George Orwell’s book “1984” was prophetic in its warnings about the dangers of succumbing to group think, enforced by Thought Police in his dystopian world “fallen victim to perpetual war, omnipresent government surveillance, historical negationism and propaganda.” I believe that Orwell would see parallels to his work in the way in which our traditional media currently operates, by substituting opinion for news and twisting editorial content to fit particular political viewpoints and agendas. I believe he would recognize it as propaganda, and would be saddened to know that his warnings were not heeded and his predictions had come true.

But neither Orwell nor Alinsky could have foreseen the creation of the internet and its rise in influence to a level greater than traditional media. If they had, Alinsky would have been elated and Orwell likely would have been terrified. Whereas traditional media always had the potential to veer into propaganda (one could argue that it has now done so), it historically remained self-governed; internet-based “social” media, on the other hand, is essentially unregulated and ungoverned. It thus has the potential to act in a mob-like manner, editing and censoring information, influencing opinion and punishing users who stray from its unconstrained vision of truth and acceptable behavior. Ironically, the tool which could support the freest of all speech has become a potential threat to freedom of speech, the Thought Police of today, enforcing the dictates of political correctness.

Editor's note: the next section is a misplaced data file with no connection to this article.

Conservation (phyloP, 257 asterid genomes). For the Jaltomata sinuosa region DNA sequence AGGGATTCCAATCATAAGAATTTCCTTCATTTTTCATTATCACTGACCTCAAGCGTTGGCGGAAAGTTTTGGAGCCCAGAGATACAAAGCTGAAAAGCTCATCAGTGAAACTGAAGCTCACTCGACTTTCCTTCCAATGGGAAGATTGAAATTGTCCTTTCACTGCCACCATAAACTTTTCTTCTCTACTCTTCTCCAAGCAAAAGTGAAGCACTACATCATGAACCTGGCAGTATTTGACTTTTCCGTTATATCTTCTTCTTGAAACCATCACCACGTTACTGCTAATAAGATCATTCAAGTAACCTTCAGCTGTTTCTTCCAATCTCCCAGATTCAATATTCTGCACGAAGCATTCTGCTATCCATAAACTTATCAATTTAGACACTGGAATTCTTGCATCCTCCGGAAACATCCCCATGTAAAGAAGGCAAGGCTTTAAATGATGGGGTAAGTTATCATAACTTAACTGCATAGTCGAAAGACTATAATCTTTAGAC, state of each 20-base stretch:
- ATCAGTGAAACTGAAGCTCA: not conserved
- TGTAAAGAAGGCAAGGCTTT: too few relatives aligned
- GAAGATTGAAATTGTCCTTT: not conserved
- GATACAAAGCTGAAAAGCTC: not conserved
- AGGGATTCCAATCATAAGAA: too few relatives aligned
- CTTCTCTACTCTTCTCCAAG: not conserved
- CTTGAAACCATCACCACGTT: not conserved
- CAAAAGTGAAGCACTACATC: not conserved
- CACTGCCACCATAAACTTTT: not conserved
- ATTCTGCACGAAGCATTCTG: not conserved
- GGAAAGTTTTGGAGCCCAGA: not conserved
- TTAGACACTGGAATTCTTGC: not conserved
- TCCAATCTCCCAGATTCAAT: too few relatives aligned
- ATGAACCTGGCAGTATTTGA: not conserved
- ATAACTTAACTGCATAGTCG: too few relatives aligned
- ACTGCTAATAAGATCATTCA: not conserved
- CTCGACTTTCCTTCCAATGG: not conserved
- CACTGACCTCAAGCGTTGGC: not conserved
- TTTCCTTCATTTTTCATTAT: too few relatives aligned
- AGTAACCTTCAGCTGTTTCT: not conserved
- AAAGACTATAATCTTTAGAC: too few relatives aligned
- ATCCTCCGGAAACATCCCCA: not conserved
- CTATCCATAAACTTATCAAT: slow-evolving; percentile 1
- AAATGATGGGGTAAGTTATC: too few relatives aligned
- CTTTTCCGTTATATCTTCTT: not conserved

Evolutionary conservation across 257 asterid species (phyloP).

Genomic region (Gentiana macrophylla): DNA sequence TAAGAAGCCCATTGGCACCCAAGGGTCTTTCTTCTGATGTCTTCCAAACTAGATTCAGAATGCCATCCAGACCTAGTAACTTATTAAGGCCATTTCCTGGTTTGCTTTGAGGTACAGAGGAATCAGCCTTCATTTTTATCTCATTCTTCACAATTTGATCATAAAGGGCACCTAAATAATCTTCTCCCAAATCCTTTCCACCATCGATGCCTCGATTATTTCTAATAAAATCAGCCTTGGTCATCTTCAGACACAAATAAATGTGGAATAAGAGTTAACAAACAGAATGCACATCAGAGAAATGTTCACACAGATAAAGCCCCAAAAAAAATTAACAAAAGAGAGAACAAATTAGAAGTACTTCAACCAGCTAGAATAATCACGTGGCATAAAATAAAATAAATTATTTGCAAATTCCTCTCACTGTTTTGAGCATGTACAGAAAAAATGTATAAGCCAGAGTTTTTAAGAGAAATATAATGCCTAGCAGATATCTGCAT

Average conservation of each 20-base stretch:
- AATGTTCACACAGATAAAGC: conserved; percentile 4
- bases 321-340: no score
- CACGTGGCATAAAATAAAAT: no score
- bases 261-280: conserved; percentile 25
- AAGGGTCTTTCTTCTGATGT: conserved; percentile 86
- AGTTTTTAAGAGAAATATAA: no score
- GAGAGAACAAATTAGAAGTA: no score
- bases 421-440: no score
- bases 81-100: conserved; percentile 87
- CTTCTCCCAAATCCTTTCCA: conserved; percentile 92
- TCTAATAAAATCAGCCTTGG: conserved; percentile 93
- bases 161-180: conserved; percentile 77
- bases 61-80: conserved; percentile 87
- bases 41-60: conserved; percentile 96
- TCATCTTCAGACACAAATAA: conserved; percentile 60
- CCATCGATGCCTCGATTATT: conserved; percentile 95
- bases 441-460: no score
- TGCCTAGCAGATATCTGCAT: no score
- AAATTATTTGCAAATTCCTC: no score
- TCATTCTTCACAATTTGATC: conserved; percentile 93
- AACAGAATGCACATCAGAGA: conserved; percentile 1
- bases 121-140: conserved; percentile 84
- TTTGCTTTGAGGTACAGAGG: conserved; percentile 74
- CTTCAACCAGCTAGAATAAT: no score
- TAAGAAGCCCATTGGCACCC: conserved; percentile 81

So, what are we to do about all this?

First, don’t lose hope; to be informed and forewarned is to be forearmed. Read Horowitz’s book (he has actually written a number of them touching on this topic). Consider what you are hearing and experiencing with an open mind, making your own conclusions about what seems right and what seems wrong, what may be incomplete or biased, or just plain crazy. Speak up if you are willing (but be prepared to endure social opprobrium if your views are considered out of the mainstream).

Second, I believe we all need to heed the early 19th century warning of Joseph de Maistre: “Toute nation a le government qu'elle mérite” (Every nation gets the government it deserves). If we are comfortable with the status quo, then there is nothing to do. If not, then there potentially is much to do. “We the people” are our nation, and our Constitution gives us the right to choose our leaders and the direction in which we wish to be led. If so inclined, we have an opportunity early November to exercise that right.

An audio recording of this article can be accessed at